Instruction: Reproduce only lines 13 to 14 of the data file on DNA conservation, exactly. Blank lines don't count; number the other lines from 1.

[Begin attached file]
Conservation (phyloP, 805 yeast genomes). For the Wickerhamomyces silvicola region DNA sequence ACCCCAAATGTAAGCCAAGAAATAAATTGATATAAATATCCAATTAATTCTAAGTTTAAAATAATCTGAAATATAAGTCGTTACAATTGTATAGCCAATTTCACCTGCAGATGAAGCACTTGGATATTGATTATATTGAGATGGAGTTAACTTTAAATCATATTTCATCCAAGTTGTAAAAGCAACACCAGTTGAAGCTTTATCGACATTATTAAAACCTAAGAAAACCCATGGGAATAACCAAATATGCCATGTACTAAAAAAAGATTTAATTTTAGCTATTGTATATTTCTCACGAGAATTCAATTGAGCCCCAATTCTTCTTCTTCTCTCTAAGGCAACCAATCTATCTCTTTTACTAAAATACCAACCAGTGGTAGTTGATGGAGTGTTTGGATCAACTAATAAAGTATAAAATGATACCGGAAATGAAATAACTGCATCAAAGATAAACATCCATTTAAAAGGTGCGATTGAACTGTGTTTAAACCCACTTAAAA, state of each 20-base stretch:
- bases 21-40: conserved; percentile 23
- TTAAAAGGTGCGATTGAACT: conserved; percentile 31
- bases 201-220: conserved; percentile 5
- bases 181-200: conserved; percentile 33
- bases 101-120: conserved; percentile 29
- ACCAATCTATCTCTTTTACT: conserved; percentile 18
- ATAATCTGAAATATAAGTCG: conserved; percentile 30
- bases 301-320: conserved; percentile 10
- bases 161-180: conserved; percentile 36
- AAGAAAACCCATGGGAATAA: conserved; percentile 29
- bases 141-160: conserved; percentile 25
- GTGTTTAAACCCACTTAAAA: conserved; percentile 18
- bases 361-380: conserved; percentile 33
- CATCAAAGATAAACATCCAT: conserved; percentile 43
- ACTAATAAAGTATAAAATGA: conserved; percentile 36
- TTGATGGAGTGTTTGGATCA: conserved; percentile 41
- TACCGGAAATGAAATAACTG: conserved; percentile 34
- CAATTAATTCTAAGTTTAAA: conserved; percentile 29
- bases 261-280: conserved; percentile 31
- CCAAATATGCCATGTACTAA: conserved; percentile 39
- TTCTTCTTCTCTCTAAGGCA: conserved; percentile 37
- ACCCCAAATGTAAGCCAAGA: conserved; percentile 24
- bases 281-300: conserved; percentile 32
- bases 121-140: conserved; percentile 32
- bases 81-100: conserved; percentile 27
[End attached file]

- GTGTTTAAACCCACTTAAAA: conserved; percentile 18
- bases 361-380: conserved; percentile 33